MI-63 binds to MDM2, reactivating p53 in situations where p53's function has become inhibited. [48]

A ubiquitin specific protease, USP7 (or HAUSP), can cleave ubiquitin off p53, thereby protecting it from proteasome-dependent degradation via the ubiquitin ligase pathway . This is one means by which p53 is stabilized in response to oncogenic insults. USP42 has also been shown to deubiquitinate p53 and may be required for the ability of p53 to respond to stress. [49]

Recent research has shown that HAUSP is mainly localized in the nucleus, though a fraction of it can be found in the cytoplasm and mitochondria. Overexpression of HAUSP results in p53 stabilization. However, depletion of HAUSP does not result to a decrease in p53 levels but rather increases p53 levels due to the fact that HAUSP binds and deubiquitinates Mdm2. It has been shown that HAUSP is a better binding partner to Mdm2 than p53 in unstressed cells.

USP10 however has been shown to be located in the cytoplasm in unstressed cells and deubiquitinates cytoplasmic p53, reversing Mdm2 ubiquitination. Following DNA damage, USP10 translocates to the nucleus and contributes to p53 stability. Also USP10 does not interact with Mdm2. [50]

Phosphorylation of the N-terminal end of p53 by the above-mentioned protein kinases disrupts Mdm2-binding. Other proteins, such as Pin1, are then recruited to p53 and induce a conformational change in p53, which prevents Mdm2-binding even more. Phosphorylation also allows for binding of transcriptional coactivators, like p300 and PCAF, which then acetylate the carboxy-terminal end of p53, exposing the DNA binding domain of p53, allowing it to activate or repress specific genes. Deacetylase enzymes, such as Sirt1 and Sirt7, can deacetylate p53, leading to an inhibition of apoptosis. [51] Some oncogenes can also stimulate the transcription of proteins that bind to MDM2 and inhibit its activity.

If the TP53 gene is damaged, tumor suppression is severely compromised. People who inherit only one functional copy of the TP53 gene will most likely develop tumors in early adulthood, a disorder known as Li-Fraumeni syndrome.

The TP53 gene can also be modified by mutagens (chemicals, radiation, or viruses), increasing the likelihood for uncontrolled cell division. More than 50 percent of human tumors contain a mutation or deletion of the TP53 gene. [52] Loss of p53 creates genomic instability that most often results in an aneuploidy phenotype. [53]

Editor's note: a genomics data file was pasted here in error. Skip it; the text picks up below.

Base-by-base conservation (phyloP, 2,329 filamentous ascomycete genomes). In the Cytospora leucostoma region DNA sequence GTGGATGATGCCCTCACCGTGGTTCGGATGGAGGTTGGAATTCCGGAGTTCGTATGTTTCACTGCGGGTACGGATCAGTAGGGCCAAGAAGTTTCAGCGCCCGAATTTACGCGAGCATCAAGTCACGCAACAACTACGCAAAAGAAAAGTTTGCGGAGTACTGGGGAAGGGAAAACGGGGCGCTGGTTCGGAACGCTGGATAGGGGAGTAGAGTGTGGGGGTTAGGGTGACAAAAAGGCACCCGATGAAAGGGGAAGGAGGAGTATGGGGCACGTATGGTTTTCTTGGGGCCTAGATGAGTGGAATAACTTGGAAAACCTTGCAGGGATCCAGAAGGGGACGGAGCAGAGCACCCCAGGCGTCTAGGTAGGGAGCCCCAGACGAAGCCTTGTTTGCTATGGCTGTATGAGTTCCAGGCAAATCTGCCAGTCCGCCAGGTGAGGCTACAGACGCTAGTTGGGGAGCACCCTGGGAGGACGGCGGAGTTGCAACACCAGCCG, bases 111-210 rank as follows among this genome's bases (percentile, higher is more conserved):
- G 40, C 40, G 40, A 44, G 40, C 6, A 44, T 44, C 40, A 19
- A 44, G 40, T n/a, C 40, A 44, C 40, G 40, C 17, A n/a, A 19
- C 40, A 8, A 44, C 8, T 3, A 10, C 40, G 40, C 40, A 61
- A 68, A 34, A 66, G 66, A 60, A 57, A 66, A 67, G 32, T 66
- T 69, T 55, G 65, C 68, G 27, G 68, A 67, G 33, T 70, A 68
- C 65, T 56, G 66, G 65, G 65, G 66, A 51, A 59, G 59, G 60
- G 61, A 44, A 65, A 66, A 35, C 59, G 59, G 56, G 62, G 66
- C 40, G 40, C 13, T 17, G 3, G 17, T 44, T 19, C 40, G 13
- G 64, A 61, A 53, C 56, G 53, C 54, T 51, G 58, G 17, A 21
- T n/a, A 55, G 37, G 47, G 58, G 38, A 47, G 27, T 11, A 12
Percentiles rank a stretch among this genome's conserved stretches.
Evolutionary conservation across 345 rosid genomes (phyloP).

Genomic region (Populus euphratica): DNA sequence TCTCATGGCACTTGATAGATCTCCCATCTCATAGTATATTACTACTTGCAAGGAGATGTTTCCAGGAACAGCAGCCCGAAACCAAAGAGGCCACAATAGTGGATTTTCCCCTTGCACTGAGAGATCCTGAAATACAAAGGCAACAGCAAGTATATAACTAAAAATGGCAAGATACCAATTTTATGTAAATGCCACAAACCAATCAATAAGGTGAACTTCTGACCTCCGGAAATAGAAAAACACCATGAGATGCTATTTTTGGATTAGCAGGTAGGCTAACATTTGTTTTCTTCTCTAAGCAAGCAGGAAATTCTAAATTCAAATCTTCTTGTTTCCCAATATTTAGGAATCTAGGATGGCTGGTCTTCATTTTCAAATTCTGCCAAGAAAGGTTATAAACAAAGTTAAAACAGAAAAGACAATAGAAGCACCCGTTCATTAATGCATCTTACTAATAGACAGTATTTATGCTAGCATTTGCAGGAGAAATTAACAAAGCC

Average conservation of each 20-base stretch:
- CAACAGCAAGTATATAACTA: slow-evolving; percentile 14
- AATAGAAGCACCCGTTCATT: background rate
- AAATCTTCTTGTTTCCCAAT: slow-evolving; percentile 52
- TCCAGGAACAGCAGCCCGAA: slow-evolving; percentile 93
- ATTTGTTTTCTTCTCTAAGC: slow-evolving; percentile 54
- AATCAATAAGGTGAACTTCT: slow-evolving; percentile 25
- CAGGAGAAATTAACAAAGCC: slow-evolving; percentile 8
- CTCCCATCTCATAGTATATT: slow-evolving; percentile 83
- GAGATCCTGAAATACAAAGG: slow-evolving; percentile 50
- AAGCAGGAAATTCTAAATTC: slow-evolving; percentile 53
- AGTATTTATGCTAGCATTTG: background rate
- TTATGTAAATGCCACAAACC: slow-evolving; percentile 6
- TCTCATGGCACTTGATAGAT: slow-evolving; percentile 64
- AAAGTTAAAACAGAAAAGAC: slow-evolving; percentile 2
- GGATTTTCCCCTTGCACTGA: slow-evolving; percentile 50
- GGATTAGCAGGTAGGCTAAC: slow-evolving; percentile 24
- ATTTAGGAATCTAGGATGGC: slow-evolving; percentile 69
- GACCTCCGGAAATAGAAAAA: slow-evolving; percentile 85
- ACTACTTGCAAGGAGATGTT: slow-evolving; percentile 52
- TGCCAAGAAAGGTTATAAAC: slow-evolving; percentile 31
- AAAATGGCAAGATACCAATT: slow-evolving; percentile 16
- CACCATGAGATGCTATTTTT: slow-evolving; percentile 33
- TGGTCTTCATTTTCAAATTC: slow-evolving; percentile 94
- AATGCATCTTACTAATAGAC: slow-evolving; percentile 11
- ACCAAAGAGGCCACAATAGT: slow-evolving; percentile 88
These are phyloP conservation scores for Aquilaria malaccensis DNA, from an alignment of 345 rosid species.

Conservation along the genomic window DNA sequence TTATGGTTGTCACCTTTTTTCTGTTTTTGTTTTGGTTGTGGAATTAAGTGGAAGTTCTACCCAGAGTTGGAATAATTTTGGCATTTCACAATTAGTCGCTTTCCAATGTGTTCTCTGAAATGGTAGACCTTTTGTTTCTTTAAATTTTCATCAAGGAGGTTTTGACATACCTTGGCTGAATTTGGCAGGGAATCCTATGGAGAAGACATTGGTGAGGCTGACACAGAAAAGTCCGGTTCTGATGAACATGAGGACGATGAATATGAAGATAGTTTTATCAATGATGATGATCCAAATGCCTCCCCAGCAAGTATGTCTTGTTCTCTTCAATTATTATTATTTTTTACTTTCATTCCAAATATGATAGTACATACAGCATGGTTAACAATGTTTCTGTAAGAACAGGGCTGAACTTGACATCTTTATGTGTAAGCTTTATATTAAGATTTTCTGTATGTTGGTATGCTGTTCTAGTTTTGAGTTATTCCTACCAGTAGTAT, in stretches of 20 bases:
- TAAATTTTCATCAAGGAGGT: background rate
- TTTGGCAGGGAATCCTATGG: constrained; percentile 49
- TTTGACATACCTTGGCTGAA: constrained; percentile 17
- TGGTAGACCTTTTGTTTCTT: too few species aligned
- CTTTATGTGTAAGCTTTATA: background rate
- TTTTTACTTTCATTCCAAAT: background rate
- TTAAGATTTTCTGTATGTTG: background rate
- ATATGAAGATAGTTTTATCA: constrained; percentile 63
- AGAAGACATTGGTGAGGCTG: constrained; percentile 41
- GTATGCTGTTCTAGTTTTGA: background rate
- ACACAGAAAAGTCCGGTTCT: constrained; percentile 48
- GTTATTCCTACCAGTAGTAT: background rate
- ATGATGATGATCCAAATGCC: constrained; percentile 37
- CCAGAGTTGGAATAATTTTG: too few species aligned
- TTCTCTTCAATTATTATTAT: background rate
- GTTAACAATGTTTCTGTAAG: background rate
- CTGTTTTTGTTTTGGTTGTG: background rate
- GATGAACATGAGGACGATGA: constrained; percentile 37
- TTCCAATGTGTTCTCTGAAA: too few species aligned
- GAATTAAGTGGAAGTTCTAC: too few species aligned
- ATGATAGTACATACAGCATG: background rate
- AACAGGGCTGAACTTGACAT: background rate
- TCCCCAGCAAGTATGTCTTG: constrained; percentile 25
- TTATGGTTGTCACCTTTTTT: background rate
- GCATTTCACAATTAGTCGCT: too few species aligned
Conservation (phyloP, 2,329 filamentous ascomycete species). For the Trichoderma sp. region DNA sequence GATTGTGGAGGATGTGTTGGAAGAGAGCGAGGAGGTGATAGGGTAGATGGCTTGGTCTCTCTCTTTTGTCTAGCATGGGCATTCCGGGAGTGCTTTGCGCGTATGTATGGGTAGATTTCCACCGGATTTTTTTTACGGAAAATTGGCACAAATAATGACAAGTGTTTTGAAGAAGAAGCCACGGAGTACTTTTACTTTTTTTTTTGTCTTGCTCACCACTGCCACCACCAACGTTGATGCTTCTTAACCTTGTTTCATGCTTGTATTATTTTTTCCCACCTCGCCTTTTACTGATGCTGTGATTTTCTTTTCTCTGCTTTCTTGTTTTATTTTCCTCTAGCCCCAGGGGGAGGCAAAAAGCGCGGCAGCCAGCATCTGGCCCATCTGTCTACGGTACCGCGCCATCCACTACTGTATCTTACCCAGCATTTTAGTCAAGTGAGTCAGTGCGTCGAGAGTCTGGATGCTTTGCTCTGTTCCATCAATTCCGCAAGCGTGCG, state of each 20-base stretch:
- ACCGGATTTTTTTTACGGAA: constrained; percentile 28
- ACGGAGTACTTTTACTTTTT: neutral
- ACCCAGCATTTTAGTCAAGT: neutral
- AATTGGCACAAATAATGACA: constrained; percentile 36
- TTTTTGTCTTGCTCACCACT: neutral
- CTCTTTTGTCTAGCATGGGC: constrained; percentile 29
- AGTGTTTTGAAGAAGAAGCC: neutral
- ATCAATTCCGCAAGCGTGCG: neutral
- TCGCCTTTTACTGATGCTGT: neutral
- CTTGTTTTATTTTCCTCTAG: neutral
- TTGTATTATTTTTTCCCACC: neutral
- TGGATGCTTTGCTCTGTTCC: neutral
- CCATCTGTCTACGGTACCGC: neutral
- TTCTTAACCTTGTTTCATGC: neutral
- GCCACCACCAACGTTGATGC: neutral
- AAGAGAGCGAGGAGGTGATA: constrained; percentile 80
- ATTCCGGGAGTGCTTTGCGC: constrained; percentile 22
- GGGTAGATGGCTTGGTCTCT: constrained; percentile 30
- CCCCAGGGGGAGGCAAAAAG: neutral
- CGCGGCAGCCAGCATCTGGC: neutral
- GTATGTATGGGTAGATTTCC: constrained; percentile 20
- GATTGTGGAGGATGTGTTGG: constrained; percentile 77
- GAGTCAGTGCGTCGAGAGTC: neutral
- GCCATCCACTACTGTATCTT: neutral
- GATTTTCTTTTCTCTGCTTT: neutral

Increasing the amount of p53 may seem a solution for treatment of tumors or prevention of their spreading. This, however, is not a usable method of treatment, since it can cause premature aging. [54] Restoring endogenous normal p53 function holds some promise. Research has shown that this restoration can lead to regression of certain cancer cells without damaging other cells in the process. The ways by which tumor regression occurs depends mainly on the tumor type. For example, restoration of endogenous p53 function in lymphomas may induce apoptosis, while cell growth may be reduced to normal levels. Thus, pharmacological reactivation of p53 presents itself as a viable cancer treatment option. [55] [56] The first commercial gene therapy, Gendicine, was approved in China in 2003 for the treatment of head and neck squamous cell carcinoma. It delivers a functional copy of the p53 gene using an engineered adenovirus. [57]

Certain pathogens can also affect the p53 protein that the TP53 gene expresses. One such example, human papillomavirus (HPV), encodes a protein, E6, which binds to the p53 protein and inactivates it. This mechanism, in synergy with the inactivation of the cell cycle regulator pRb by the HPV protein E7, allows for repeated cell division manifested clinically as warts. Certain HPV types, in particular types 16 and 18, can also lead to progression from a benign wart to low or high-grade cervical dysplasia, which are reversible forms of precancerous lesions. Persistent infection of the cervix over the years can cause irreversible changes leading to carcinoma in situ and eventually invasive cervical cancer. This results from the effects of HPV genes, particularly those encoding E6 and E7, which are the two viral oncoproteins that are preferentially retained and expressed in cervical cancers by integration of the viral DNA into the host genome. [58]

The p53 protein is continually produced and degraded in cells of healthy people, resulting in damped oscillation. The degradation of the p53 protein is associated with binding of MDM2. In a negative feedback loop, MDM2 itself is induced by the p53 protein. Mutant p53 proteins often fail to induce MDM2, causing p53 to accumulate at very high levels. Moreover, the mutant p53 protein itself can inhibit normal p53 protein levels. In some cases, single missense mutations in p53 have been shown to disrupt p53 stability and function. [59]

Suppression of p53 in human breast cancer cells is shown to lead to increased CXCR5 chemokine receptor gene expression and activated cell migration in response to chemokine CXCL13. [60]

One study found that p53 and Myc proteins were key to the survival of Chronic Myeloid Leukaemia (CML) cells. Targeting p53 and Myc proteins with drugs gave positive results on mice with CML. [61] [62]